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//Detox Unit: Studio Conversion

About the Project

"I’ve been working at Detox Unit’s new place, on what we have dubbed a "dad basement to studio conversion” project. He picked a room with a lot of potential, decently sized with Bolt compliant dimensional ratios, though lacking Bonello compliance in the second third octave. This project came with an interesting challenge, his landlord didn’t want too many holes through the lovely wooden walls which were presumably installed circa World War 2. "
01.

Detox Unit Studio Conversion

Category : Acoustics

From “Dad Basement” to Studio

Authored by Head Engineer Matt Davis

I’ve been working at Detox Unit’s new place, on what we have dubbed a “dad basement to studio conversion” project. Joe picked a room with a lot of potential, decently sized with Bolt compliant dimensional ratios, though lacking Bonello compliance in the second third octave. This project came with an interesting challenge, his landlord didn’t want too many holes through the lovely wooden walls which were presumably installed circa World War 2. With that in mind, I advised the client to buy GIK Acoustics gobo stands so that the treatment could be freestanding. As a sidenote, having these stands for the treatment expedited the install and inspired a lot of experimentation, I highly recommend trying them out. This room had a drop ceiling so I reused the trick I developed for Mr. Bill’s place (pink puffy attic insulation 9” deep, above the drop ceiling for comprehensive deep trapping). Interestingly enough, after removing the first drop ceiling’s tiles we discovered a second drop ceiling, which we subsequently demo’ed before proceeding.

Once the itchy part of the job was done I started working on the treatment layout. When I saw the room in person it struck me that it would benefit greatly from comprehensive RFZ trapping, and that we had more than enough panels to accommodate it if done carefully. With the freedom afforded by the freestanding gobos, I decided to try a pseudo-Attack wall layout with deeper traps on the walls/corners behind it. I implemented a little trick I’ve recently picked up from my friend and absolute legend, Aaron PhatChief Gandia and set the panels on either side of each speaker at less than 180 degree angles from the speaker baffle (think hornloading, but with absorptive materials). I have seen this technique demonstrated at my studio to great effect on the overall perceived width, depth, and center imaging with NO loss of localization precision, and it worked astonishingly well here as well.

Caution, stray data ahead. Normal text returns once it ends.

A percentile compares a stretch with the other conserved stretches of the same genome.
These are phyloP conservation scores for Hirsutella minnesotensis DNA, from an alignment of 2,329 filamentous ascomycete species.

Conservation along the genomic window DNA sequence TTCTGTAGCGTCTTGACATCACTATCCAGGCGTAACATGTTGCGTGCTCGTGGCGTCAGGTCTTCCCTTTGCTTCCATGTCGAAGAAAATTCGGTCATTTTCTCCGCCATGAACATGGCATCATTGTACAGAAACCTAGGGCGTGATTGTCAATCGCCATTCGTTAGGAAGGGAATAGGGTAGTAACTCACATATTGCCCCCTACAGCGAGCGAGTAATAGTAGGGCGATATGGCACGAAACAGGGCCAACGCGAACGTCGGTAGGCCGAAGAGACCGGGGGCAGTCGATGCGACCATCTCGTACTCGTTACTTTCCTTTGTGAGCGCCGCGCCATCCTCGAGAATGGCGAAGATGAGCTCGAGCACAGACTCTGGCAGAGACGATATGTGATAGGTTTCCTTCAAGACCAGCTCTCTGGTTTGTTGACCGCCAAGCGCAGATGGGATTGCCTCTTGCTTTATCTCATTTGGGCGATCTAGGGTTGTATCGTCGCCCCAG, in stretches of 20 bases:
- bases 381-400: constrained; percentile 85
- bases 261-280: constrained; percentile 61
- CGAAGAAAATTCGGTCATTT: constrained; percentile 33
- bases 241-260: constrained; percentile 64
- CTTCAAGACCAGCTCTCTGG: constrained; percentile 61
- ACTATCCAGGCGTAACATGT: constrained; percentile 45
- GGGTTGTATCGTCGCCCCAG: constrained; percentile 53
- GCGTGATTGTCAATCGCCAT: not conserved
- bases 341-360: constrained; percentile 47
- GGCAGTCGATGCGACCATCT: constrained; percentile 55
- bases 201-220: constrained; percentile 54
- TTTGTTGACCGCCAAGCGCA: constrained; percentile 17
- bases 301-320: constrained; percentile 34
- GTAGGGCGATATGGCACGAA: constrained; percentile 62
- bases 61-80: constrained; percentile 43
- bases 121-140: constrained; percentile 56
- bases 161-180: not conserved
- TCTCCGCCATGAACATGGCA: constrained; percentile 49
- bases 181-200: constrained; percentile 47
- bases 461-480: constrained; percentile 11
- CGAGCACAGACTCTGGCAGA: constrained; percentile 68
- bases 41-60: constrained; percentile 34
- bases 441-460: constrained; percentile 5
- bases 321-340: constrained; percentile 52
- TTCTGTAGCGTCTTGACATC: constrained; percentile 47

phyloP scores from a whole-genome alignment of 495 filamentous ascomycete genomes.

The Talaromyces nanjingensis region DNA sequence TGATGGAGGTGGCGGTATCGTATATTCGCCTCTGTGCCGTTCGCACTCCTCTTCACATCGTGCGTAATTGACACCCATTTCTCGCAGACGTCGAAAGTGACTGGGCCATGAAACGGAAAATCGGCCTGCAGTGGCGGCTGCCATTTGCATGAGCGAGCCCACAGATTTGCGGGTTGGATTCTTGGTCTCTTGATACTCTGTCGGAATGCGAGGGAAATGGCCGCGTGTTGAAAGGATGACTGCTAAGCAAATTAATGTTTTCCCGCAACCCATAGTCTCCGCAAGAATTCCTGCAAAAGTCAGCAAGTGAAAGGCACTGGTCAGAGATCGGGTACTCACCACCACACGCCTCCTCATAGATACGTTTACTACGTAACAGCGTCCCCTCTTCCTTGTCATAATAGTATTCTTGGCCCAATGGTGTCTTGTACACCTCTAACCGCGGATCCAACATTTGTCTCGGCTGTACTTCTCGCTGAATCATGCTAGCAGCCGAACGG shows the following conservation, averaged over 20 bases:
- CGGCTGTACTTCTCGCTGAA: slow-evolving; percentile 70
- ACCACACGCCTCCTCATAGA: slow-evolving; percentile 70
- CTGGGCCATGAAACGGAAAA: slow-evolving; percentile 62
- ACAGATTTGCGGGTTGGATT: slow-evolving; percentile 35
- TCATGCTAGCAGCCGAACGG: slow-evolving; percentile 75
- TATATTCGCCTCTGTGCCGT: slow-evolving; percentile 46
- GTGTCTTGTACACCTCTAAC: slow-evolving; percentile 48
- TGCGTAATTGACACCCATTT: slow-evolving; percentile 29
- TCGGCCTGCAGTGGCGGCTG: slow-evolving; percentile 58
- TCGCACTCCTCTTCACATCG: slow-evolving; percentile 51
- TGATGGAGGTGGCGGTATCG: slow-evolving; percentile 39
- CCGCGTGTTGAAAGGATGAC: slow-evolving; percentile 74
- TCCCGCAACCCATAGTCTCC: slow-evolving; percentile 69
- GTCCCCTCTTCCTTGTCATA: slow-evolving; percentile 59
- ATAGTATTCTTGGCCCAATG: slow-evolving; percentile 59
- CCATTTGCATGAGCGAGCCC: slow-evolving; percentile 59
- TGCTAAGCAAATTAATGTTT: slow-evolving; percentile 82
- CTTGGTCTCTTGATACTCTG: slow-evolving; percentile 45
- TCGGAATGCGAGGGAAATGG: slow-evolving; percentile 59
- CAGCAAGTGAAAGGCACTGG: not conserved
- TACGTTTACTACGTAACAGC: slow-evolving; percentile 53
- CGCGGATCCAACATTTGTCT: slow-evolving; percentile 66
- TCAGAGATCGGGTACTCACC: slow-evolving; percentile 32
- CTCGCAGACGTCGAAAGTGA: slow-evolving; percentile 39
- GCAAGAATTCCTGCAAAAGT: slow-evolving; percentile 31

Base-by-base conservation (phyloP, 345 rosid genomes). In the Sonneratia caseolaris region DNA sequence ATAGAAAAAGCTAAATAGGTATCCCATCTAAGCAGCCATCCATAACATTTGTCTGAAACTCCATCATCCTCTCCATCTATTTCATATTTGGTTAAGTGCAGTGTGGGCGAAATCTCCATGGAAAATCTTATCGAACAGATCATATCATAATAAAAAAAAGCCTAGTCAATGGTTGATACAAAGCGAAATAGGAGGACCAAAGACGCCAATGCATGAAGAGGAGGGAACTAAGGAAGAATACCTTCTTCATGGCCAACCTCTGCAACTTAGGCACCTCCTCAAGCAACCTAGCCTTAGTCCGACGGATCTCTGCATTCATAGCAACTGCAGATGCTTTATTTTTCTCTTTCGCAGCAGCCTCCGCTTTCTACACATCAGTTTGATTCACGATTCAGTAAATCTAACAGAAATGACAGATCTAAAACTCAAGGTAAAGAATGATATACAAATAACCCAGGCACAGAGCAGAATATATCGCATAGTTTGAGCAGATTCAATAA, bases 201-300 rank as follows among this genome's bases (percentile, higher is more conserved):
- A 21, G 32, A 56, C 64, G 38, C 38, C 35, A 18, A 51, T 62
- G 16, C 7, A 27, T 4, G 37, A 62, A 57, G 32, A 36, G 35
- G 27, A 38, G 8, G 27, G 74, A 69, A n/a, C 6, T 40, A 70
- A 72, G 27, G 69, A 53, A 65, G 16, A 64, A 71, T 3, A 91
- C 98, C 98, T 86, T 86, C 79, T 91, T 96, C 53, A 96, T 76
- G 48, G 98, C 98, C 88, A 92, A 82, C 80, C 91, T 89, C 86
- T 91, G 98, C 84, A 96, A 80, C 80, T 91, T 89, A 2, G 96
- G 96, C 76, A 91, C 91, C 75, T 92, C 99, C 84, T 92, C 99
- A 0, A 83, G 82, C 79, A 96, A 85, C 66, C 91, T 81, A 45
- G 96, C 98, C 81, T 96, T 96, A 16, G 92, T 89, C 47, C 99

During the process of chasing down the last few early reflections and excess group delay anomalies I spent a fair amount of time testing the impact of the desk and screen on resultant measurements to no avail. As an experiment I deployed the string trick to chase down an ETC anomaly at 3.5msec and at 6msec and very quickly identified the drop ceiling to be the culprit for the former, and a secondary bounce from the ceiling to the desk as being the latter. Three clouds later and the room is now within ITU/EBU compliance for early reflection control. I also took it upon myself to vet the behavior of an adjoining storage room and closet through testing with the doors open and closed. This time they both passed, most likely due to their distance from the mix position, although some weather stripping was needed to prevent rattle. A lighting ballast above the mix position also needed damping in the form of Dynamat, removal of bulbs, and the fixture stuffed with wedge foam. Lastly, foam was applied to the back of the Argosy desk racks.

As you can see in the before pictures this room is not sealed on account of a stairwell which runs up the back of the room to the main floor of the house. On the other side of that stairwell is a second room with roughly the same size as the studio. During the planning stages I knew the results would break in one of two ways. The first case would be that the modal response would behave as though this were an 19×12.5×8.5 room and yield a favorable modal behavior but with the volume of a much larger room, resulting in better subrange coherence. The second case would be that the room behaved like a 42×12.5×8.5 room and yield less favorable modal behavior. From cross-referencing measurements against simulations I have deduced this room has qualities of both cases, but leans towards the former. The stairwell is well above ear height in the middle of the rear wall, which (I believe) tipped the odds in our favor. A heavy curtain run across the back of the room has helped to reduce upper spectra RT60 anomalies that would otherwise be an issue from reverberation in the other room returning to the mix position.

This room came out really nice, with about as holographic of imaging as I’ve accomplished outside of my place so far. The voicing of the Footprint01 system is working nicely in congress with the room, and the aesthetics of the mix position are extremely cozy, as you can imagine the client is thrilled. Classic weekend.

  • Date : Sep 16, 2019
  • Category : Studio Design
  • Client : Detox Unit
Client Quote

"Massive shouts to Matt Davis at Hacienda for flying out to help build and linearize my new studio. Simply blown away with how it sounds, the stereo imaging is particularly out of this world!😉 Excited to take the fidelity to the next level. If you need help setting up your studio or want an opinion I highly recommend hitting this dude up, always a pleasure to work with and really knows his stuff. Now back to cave 🔊🔊🔊"

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